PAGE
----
One month ago, who would have guessed that Aboriginal issues would basically dominate the news agenda? On Dec. 9, Idle No More demonstrators across Canada were planning the next day’s sea of demonstrations. Attawapiskat Chief Theresa Spence was preparing to embark on a hunger strike. Days earlier, Aboriginal leaders attempted to charge into the House of Commons, and a handful of columnists opined about native issues, but few would have guessed just how much that was the calm before the storm.
One month later, and Aboriginal activists dominate three national front pages (the Toronto Star excepted). They control the news agenda. They’ve captured the attention of exasperated national columnists. For a movement with no leader, no communications strategy, and very little coordination, all of it by design, the achievements are remarkable. What will we be talking about on Feb. 9?
What’s above the fold this morning?
The Globe and Mail leads with yesterday’s Federal Court ruling that Métis and non-status Indians qualify as “Indians” under the constitution. The National Post fronts the British National Weather Service’s tempered predictions of global warming. The Toronto Star goes above the fold with “bizarre” rules governing what Ontario’s children’s advocate can say publicly about inquests into children who died in government custody. The Ottawa Citizen leads with the unclear path forward when Aboriginal leaders meet with Prime Minister Stephen Harper this Friday. iPolitics fronts the next steps for Canada’s optimistic climate change ambassador. CBC.ca leads with Attawapiskat Chief Theresa Spence’s potential absence from this Friday’s meeting with Harper unless Governor General David Johnston also attends. National Newswatch showcases the same CBC story.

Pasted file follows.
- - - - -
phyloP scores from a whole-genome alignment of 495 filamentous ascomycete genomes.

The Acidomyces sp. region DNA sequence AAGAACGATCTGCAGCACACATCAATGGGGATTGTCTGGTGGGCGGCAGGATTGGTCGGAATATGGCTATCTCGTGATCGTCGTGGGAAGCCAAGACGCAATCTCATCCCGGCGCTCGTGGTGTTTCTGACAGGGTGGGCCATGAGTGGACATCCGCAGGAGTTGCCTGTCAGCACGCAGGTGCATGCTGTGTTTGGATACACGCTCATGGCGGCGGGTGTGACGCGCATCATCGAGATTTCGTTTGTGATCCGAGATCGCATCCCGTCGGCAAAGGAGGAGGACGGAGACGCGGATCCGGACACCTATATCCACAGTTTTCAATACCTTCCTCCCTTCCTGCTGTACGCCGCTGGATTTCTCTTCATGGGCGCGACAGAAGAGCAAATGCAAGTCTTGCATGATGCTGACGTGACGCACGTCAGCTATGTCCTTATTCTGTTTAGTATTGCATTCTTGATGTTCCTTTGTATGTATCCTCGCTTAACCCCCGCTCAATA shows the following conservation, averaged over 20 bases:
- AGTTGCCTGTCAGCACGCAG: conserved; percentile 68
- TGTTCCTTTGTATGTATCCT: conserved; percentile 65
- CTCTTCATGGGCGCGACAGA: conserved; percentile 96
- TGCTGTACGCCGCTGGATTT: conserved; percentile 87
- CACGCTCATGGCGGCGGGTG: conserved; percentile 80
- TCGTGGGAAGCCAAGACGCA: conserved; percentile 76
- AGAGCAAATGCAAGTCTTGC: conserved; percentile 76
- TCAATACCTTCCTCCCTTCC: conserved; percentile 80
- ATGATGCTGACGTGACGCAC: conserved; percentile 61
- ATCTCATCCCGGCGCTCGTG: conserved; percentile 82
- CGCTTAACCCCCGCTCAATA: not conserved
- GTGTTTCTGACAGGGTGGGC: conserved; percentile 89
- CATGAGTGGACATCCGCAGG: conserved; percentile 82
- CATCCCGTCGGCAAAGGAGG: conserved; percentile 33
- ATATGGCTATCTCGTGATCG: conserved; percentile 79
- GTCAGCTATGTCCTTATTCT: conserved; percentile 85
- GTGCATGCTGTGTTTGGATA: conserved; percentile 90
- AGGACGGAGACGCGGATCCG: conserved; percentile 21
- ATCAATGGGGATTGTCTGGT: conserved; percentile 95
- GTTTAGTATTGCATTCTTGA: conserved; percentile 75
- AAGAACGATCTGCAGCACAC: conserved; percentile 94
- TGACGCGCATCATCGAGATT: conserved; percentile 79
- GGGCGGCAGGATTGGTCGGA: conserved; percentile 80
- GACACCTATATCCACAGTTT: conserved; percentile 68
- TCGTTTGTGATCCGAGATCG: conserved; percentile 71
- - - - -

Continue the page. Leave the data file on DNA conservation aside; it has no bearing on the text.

Stories that will be (mostly) missed
|1. Radarsat. Industry Minister Christian Paradis will apparently announce today that a controversial satellite program that’s seen its costs balloon will apparently go ahead.||2. Haiti. Haitian Prime Minister Laurent Lamothe wants his government to play a bigger role in distributing aid that comes from Canada, a move he says would improve its effectiveness.|
|3. Dief’s son? A man claiming to be former prime minister John Diefenbaker’s son, George Dryden, is pleading with his mother to back him up. She’s not responding to his overtures.||4. No conflict. A federal watchdog cleared the prime minister’s chief of staff, Nigel Wright, of any wrongdoing regarding his ongoing relationship with mining giant Barrick Gold.|